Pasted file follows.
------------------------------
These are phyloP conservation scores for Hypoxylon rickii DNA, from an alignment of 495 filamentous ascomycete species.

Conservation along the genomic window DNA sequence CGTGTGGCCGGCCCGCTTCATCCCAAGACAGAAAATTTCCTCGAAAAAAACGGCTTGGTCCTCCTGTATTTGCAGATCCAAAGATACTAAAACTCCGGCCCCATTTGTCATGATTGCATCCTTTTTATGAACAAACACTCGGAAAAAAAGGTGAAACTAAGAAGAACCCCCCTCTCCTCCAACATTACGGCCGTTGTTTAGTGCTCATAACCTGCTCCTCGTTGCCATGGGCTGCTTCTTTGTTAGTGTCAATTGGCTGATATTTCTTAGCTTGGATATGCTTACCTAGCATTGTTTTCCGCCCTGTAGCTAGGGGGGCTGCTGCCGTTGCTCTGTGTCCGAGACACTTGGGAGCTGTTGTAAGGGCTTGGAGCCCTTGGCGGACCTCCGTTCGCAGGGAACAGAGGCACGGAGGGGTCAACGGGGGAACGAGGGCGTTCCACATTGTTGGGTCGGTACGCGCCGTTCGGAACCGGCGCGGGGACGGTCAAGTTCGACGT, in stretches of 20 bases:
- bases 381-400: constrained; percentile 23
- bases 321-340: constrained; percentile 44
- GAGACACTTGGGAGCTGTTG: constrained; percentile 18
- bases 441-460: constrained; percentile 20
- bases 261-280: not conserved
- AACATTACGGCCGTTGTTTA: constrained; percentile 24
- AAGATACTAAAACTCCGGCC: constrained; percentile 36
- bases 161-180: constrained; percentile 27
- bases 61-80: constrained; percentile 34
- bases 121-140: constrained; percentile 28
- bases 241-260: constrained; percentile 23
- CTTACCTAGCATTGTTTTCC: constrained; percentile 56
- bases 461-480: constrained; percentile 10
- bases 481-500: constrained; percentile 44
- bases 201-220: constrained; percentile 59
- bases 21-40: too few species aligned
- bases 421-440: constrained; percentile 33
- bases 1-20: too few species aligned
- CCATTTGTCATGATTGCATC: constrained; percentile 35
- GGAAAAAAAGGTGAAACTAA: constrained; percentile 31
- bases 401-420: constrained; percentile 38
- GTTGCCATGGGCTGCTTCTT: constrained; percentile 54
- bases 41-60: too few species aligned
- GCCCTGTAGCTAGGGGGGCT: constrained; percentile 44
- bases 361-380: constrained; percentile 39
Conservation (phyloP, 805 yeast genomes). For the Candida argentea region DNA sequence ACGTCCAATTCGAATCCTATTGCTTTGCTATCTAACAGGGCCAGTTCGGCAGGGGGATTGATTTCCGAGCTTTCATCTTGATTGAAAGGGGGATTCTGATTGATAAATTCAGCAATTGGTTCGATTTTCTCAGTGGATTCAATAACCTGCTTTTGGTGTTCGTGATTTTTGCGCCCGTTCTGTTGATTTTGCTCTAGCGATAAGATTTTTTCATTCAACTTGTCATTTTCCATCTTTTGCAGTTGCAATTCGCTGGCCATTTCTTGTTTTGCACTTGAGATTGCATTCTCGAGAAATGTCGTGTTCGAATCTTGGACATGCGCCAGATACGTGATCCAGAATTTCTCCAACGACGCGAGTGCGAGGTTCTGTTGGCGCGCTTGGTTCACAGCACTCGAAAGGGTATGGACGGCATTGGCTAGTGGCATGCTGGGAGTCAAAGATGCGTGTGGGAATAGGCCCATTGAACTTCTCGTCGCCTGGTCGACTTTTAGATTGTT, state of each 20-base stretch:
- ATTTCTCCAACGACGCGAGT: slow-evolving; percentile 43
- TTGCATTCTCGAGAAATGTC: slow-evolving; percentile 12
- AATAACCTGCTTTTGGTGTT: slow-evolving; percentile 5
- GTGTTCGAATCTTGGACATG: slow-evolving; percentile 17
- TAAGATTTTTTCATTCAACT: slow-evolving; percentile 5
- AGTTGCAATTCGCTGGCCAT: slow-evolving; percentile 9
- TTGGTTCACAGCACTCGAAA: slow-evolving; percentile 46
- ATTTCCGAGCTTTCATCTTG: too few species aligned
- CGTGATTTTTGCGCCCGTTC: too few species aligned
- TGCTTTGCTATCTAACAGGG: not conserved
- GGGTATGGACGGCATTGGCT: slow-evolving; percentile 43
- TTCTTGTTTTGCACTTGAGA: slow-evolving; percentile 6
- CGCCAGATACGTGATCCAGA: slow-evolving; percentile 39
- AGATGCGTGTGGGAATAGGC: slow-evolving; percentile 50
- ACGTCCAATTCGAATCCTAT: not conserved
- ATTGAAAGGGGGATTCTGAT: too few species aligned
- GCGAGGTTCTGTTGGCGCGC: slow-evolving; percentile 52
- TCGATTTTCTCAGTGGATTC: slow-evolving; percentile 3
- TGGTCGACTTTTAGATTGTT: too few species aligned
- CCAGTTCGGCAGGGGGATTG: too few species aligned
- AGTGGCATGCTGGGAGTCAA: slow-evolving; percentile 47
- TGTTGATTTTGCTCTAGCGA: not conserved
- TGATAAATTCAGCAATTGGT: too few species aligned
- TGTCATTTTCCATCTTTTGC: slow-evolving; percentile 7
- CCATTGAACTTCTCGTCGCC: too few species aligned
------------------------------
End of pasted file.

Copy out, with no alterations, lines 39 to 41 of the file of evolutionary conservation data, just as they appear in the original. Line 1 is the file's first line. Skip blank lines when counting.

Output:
- GGGTATGGACGGCATTGGCT: slow-evolving; percentile 43
- TTCTTGTTTTGCACTTGAGA: slow-evolving; percentile 6
- CGCCAGATACGTGATCCAGA: slow-evolving; percentile 39